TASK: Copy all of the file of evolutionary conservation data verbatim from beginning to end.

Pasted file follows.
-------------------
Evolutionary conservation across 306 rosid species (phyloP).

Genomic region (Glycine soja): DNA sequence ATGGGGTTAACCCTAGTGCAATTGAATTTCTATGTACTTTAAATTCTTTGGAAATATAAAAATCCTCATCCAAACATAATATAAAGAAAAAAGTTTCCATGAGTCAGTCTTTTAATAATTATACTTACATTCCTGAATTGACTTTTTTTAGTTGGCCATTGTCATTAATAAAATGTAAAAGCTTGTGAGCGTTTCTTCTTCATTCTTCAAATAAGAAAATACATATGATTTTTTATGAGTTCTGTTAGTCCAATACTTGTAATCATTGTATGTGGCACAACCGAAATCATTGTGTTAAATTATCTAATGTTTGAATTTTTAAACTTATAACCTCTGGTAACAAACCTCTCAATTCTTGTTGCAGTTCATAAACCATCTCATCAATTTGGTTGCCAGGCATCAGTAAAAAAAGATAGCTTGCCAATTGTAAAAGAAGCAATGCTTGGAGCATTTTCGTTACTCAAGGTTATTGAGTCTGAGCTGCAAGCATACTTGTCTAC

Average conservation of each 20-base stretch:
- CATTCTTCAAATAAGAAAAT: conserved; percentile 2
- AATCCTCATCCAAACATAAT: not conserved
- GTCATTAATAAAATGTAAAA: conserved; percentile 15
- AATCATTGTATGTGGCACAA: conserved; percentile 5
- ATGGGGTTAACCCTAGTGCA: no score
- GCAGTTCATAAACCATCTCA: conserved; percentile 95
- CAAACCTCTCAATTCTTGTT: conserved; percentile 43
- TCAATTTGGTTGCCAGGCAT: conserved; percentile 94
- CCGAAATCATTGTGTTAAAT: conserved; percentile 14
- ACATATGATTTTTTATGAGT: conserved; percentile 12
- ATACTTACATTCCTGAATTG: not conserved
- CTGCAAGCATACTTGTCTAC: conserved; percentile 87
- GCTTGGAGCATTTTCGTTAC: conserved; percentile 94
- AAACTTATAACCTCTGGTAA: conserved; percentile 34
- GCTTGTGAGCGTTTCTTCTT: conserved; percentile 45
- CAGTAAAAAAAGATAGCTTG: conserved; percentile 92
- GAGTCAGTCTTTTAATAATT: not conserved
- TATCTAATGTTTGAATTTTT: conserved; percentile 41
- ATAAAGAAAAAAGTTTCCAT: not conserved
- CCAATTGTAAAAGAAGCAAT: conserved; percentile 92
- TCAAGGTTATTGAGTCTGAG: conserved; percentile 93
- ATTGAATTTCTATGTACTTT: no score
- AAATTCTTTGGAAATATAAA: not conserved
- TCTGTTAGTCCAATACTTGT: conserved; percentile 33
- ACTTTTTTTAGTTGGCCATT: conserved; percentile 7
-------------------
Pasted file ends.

Evolutionary conservation across 306 rosid species (phyloP).

Genomic region (Glycine soja): DNA sequence ATGGGGTTAACCCTAGTGCAATTGAATTTCTATGTACTTTAAATTCTTTGGAAATATAAAAATCCTCATCCAAACATAATATAAAGAAAAAAGTTTCCATGAGTCAGTCTTTTAATAATTATACTTACATTCCTGAATTGACTTTTTTTAGTTGGCCATTGTCATTAATAAAATGTAAAAGCTTGTGAGCGTTTCTTCTTCATTCTTCAAATAAGAAAATACATATGATTTTTTATGAGTTCTGTTAGTCCAATACTTGTAATCATTGTATGTGGCACAACCGAAATCATTGTGTTAAATTATCTAATGTTTGAATTTTTAAACTTATAACCTCTGGTAACAAACCTCTCAATTCTTGTTGCAGTTCATAAACCATCTCATCAATTTGGTTGCCAGGCATCAGTAAAAAAAGATAGCTTGCCAATTGTAAAAGAAGCAATGCTTGGAGCATTTTCGTTACTCAAGGTTATTGAGTCTGAGCTGCAAGCATACTTGTCTAC

Average conservation of each 20-base stretch:
- CATTCTTCAAATAAGAAAAT: conserved; percentile 2
- AATCCTCATCCAAACATAAT: not conserved
- GTCATTAATAAAATGTAAAA: conserved; percentile 15
- AATCATTGTATGTGGCACAA: conserved; percentile 5
- ATGGGGTTAACCCTAGTGCA: no score
- GCAGTTCATAAACCATCTCA: conserved; percentile 95
- CAAACCTCTCAATTCTTGTT: conserved; percentile 43
- TCAATTTGGTTGCCAGGCAT: conserved; percentile 94
- CCGAAATCATTGTGTTAAAT: conserved; percentile 14
- ACATATGATTTTTTATGAGT: conserved; percentile 12
- ATACTTACATTCCTGAATTG: not conserved
- CTGCAAGCATACTTGTCTAC: conserved; percentile 87
- GCTTGGAGCATTTTCGTTAC: conserved; percentile 94
- AAACTTATAACCTCTGGTAA: conserved; percentile 34
- GCTTGTGAGCGTTTCTTCTT: conserved; percentile 45
- CAGTAAAAAAAGATAGCTTG: conserved; percentile 92
- GAGTCAGTCTTTTAATAATT: not conserved
- TATCTAATGTTTGAATTTTT: conserved; percentile 41
- ATAAAGAAAAAAGTTTCCAT: not conserved
- CCAATTGTAAAAGAAGCAAT: conserved; percentile 92
- TCAAGGTTATTGAGTCTGAG: conserved; percentile 93
- ATTGAATTTCTATGTACTTT: no score
- AAATTCTTTGGAAATATAAA: not conserved
- TCTGTTAGTCCAATACTTGT: conserved; percentile 33
- ACTTTTTTTAGTTGGCCATT: conserved; percentile 7